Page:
Valdosta Daily Times

June 24, 2011

Ga. executes inmate convicted of Savannah slaying


The Associated Press

JACKSON, Ga. — A prisoner who was executed Thursday for killing an elderly Savannah woman more than three decades ago appeared to grimace and jerk as he became the first person put to death in Georgia with a drug that the state had not used before.

Roy Willard Blankenship jerked his head several times throughout the procedure and muttered after the pentobarbital was injected into his veins. The 55-year-old’s breathing and movements slowed within minutes, and he was pronounced dead at 8:37 p.m.

He was executed for the 1978 murder of Sarah Mims Bowen, who died of heart failure after she was sexually assaulted in her Savannah apartment. Before the procedure began, Blankenship stammered and then told the warden “I hope to see you again.”

Blankenship’s attorneys claimed in court filings that pentobarbital was unsafe and unreliable, and his attorney Brian Kammer warned that using the drug as the first part of a three-drug combination would risk needless pain and suffering for the condemned man.

State attorneys countered that the claims were unfounded, and said the drug had been used in more than a dozen executions by other states that switched from sodium thiopental amid a nationwide supply shortage. The Georgia Supreme Court and U.S. Supreme Court agreed Thursday, rejecting Blankenship’s last-ditch appeals.

Blankenship’s supporters also asked the state medical board to revoke the license of Dr. Carlo Musso, who participated in the execution Thursday. The complaint claimed Musso ran afoul of the law by importing sodium thiopental from overseas manufacturers without first registering with state regulators and that he later sold the drugs to officials in Tennessee and Kentucky.

Musso said in a statement released to The Associated Press late Thursday that he is being singled out for “political purposes” and urged critics of the death penalty not to specifically target him. The statement did not directly address the allegations.

“When they fail to make progress with policymakers, groups opposed to capital punishment continue to attack physician licensure as a method to end lethal injection as form of execution,” he said.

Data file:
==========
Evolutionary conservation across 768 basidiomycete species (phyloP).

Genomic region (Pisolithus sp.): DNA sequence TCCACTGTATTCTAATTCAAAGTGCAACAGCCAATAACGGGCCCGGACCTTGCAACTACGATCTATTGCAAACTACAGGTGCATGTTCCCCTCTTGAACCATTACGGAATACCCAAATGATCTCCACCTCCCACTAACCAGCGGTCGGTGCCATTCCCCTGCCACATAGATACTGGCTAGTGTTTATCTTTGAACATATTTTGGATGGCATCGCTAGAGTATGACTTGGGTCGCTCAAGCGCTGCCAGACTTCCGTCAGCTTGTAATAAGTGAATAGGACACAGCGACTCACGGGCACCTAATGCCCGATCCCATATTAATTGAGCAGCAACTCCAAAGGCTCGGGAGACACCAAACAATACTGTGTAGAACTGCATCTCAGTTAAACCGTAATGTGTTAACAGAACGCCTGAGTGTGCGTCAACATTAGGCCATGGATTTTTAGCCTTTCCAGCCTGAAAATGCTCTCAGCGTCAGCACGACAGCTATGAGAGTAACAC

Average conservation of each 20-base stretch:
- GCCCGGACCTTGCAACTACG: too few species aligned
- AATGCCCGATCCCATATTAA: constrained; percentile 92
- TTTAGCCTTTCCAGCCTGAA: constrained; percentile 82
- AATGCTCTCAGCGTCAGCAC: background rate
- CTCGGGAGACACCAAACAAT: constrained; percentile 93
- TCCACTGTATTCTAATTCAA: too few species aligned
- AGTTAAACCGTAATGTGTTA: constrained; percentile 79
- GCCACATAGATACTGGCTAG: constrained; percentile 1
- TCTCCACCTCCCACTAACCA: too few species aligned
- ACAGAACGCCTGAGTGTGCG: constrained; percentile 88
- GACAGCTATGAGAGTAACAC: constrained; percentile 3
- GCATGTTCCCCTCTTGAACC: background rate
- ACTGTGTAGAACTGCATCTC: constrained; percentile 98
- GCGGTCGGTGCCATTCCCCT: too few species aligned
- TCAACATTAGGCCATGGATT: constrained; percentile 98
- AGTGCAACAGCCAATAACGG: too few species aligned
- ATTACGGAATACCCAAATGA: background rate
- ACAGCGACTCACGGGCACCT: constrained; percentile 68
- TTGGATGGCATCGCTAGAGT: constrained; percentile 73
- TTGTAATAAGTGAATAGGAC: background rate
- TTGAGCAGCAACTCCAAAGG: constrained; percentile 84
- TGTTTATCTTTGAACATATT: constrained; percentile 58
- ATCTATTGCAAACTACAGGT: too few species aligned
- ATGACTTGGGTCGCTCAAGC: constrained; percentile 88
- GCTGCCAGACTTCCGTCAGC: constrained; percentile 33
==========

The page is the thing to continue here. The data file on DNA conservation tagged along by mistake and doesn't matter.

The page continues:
Blankenship’s execution was under close scrutiny by state attorneys, death penalty defense lawyers and other observers. He was laughing and chatting with a prison chaplain in the moments before his execution, at one point trying to converse with the observers sitting behind a glass window.

As the injection began, he jerked his head toward his left arm and made a startled face while blinking rapidly. He soon lurched to his right arm, lunging with his mouth agape twice. He then held his head up, and his chin smacked as he mouthed words that were inaudible to observers.

Within three minutes, his movements slowed. About six minutes after the injection began, a nurse checked his vital signs to ensure he was unconscious before the execution could continue. He was pronounced dead nine minutes later. His eyes never closed.

Death penalty critics said Blankenship’s movements were proof that Georgia shouldn’t have used pentobarbital to sedate him before injecting pancuronium bromide to paralyze him and then potassium chloride to stop his heart.

“It is unconscionable that Georgia would experiment with untested and potentially harmful drugs on a human being,” said Kathryn Hamoudah of Georgians For Alternatives to the Death Penalty, which opposes capital punishment.

Prosecutors had sought Blankenship’s execution for more than 30 years. He was sentenced to death three times in Bowen’s killing.

Her bloody, nude body was discovered by friends and neighbors after the attack, and police were able to trace footsteps to the area where Blankenship lived across the street. They also matched blood scrapings and seminal fluid to Bowen.

At his 1980 trial, Blankenship told jurors that he broke into Bowen’s house and tried to rape her but then bolted when she appeared to wake. He said she was still clothed when he left, and she hadn’t been beaten up.

The jury didn’t buy his account and he was sentenced to die, but the Georgia Supreme Court reversed the sentence a year later. He was re-sentenced to death in 1982, but that sentence was also reversed when the court ruled that Blankenship’s attorneys were restricted from presenting key evidence.

He was again sentenced to die in 1986, but this time state and federal courts upheld the capital sentence.

After his execution was scheduled earlier this year, the Georgia pardons board granted him a temporary reprieve in February to allow for more DNA testing. But it rejected his appeal in June after the tests returned inconclusive.

Georgia joins a growing number of states that have begun using pentobarbital in executions. Many of the nation’s 34 death penalty states switched to pentobarbital or began considering a switch after Hospira Inc., the sole manufacturer of sodium thiopental in the U.S., said in January it would no longer make the drug.

But Georgia has been under particular scrutiny after Drug Enforcement Administration regulators seized the state’s stockpile of sodium thiopental amid questions about how it had obtained the supply. Court records show the state bought the drug from Dream Pharma, a London company. Inmates’ attorneys have called it a fly-by-night supplier that operates from the back of a driving school.